Conclusion

After testing the data it’s evident that P-SABR has some real value in finding and projecting the value of minor league players. Two sample Hypothesis tests for proportion and mean were run on each league at a 95% confidence intervals, then run on all the data combined at a 98% confidence interval, where the final P values were .0004 for proportion (rejected proportion) and .0217 (failed to reject mean), suggesting that while BBA is better at finding players who will become MLB players, P-SABR finds enough players who have value as future MLB players to suggest that the system has potential.

The null hypothesis of proportional equality was rejected in 2 out of 5 leagues, the California League and the Northwest league as well as in the overall conclusion. Clearly, BBA has an advantage in selecting players who are most likely to become Major league ball players, finding 226 future major leaguers out of a sample of 351, while P-SABR found only 213 out of 412.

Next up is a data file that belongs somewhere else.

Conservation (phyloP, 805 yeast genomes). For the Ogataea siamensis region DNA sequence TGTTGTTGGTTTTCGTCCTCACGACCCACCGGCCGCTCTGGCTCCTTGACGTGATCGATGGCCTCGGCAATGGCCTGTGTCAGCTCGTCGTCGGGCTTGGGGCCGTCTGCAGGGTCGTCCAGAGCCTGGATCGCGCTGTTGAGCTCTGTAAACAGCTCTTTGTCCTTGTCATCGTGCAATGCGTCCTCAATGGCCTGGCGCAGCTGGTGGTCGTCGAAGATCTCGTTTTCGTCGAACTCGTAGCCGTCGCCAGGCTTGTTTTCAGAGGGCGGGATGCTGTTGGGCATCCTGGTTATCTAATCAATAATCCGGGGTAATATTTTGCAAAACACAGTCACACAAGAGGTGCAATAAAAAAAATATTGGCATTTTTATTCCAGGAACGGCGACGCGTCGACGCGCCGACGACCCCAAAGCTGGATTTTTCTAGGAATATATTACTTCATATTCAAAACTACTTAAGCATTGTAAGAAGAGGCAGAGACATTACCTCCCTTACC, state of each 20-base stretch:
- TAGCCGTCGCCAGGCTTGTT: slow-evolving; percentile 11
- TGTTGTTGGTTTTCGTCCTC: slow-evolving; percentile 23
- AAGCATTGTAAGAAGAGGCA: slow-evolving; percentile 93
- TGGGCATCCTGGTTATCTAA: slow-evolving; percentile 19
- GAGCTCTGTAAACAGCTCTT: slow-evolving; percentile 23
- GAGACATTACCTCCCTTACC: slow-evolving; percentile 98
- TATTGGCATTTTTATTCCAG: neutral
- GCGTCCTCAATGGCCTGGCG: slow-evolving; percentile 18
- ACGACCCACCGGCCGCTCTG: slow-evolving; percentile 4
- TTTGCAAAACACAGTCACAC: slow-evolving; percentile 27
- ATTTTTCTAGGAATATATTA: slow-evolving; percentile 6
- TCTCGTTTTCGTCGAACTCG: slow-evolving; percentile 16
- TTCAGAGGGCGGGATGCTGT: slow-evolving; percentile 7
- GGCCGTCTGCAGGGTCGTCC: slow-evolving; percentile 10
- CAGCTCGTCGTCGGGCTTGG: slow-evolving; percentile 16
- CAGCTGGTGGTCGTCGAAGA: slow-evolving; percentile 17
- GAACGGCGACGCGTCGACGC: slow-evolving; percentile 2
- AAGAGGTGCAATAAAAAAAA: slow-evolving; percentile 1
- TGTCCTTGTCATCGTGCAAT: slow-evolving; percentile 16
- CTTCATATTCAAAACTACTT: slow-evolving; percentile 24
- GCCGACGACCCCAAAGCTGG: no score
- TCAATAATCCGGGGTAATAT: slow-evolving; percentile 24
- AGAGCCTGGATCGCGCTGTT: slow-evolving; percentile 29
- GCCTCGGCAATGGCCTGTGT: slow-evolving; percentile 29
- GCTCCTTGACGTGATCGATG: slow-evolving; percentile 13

In the testing of mean, the null hypothesis of equality was rejected once in the Eastern league, but failed to reject overall. This suggests that P-SABR has some value in identifying players who may have been overlooked by BBA and their system. The Mean WAR for all players selected by BBA was 2.75, while it was 1.8 for P-SABR, suggesting that there’s also room for improvement in the system.

It is also clear that there are areas that P-SABR could be improved, most notably a positional ranking, as the players that were most likely overlooked by P-SABR had positional values (i.e. catcher or middle infielder) that should have raised their overall value when compared to their peers. The most illustrative example of this would be Brian McCann (Sally league 2003), who ranked 11th in P-SABR’s system and 8th in BBA’s, but has gone on to be a 21.7 WAR player thus far in his career.